Tips for Using Whole Flax Seeds
Recommended usage levels
In most bakery products, the optimum level for flax or flax meal is up to 8 per cent of the total dry-ingredient weight. In breads, however, 10 to 15 per cent (flour basis) yields excellent results. Some snacks and cereal bars use up to 30 to 40 per cent flax.
Equal substitution is not possible because flax does not contain any gluten, resulting in products with less volume. Where gluten is less of a factor, like muffins and some sweet breads, more flax can be used. Alternatively, additional gluten can be added to the recipe to ensure adequate volume of breads.
Whole flax seeds adds a special look to many types of foods. Some bakers prefer to soak the seeds before application or use an egg-based wash to enable flax seeds to stick to products.
Whole flax seeds are usually supplied to the bakery industry in 25 kg multi-walled paper bags. They have a long storage life, making them ideal for a variety of commercial baking needs.
Because of its high lipid (oil) content, flax seeds tends to roast and darken when exposed to high temperatures. In this regard, bakers should treat flax seeds as they would nut meats.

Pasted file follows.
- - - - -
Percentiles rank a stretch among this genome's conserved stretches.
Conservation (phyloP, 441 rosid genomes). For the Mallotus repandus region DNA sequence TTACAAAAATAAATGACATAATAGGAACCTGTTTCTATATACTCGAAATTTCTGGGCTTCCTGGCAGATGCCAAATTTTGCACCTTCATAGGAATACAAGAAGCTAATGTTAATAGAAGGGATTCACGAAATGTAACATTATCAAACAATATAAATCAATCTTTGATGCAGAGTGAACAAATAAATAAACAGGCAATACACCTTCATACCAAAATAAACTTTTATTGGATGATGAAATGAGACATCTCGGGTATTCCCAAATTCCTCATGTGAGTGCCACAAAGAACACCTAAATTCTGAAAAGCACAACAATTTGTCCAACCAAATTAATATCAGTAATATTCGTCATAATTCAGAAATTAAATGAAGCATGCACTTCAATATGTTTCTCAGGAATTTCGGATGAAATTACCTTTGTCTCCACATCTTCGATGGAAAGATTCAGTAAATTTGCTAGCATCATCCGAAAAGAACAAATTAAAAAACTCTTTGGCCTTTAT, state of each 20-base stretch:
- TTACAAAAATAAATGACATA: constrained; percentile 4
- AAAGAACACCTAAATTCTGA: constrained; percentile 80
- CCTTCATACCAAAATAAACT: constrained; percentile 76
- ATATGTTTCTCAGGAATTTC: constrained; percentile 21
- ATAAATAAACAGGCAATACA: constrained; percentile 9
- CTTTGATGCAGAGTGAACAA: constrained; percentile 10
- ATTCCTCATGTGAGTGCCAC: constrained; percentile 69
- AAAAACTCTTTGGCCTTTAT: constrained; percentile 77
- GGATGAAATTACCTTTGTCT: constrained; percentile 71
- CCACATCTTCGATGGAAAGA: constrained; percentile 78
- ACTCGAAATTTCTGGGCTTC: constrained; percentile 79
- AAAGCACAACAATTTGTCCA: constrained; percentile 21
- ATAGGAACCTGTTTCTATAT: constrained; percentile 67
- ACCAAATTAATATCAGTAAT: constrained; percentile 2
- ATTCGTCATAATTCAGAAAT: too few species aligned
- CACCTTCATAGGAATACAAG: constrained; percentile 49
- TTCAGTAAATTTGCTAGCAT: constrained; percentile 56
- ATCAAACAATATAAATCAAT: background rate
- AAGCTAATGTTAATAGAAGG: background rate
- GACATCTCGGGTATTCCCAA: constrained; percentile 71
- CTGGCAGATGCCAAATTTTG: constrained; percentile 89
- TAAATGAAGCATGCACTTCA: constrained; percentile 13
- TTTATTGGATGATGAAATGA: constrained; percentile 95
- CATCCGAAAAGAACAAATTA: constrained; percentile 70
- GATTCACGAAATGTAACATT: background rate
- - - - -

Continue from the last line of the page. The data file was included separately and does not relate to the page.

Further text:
Flax has a pleasant, nutty flavour that complements many flavour combinations. As the amount of flax in a product increases, the flavour intensifies, enabling flax to serve as the primary flavouring agent in many applications.
Flax seeds can be soaked in water before use. Soak seeds for 10 minutes in warm water or for two hours in 20°C (70°F) water (although some bakers prefer to soak flax seeds overnight). After soaking, the water turns opaque and slightly viscose from the soluble fibre and gums found on the surface of the seed. Add this water to the bakery mix to retain the maximum inherent benefit and functional properties found in flax.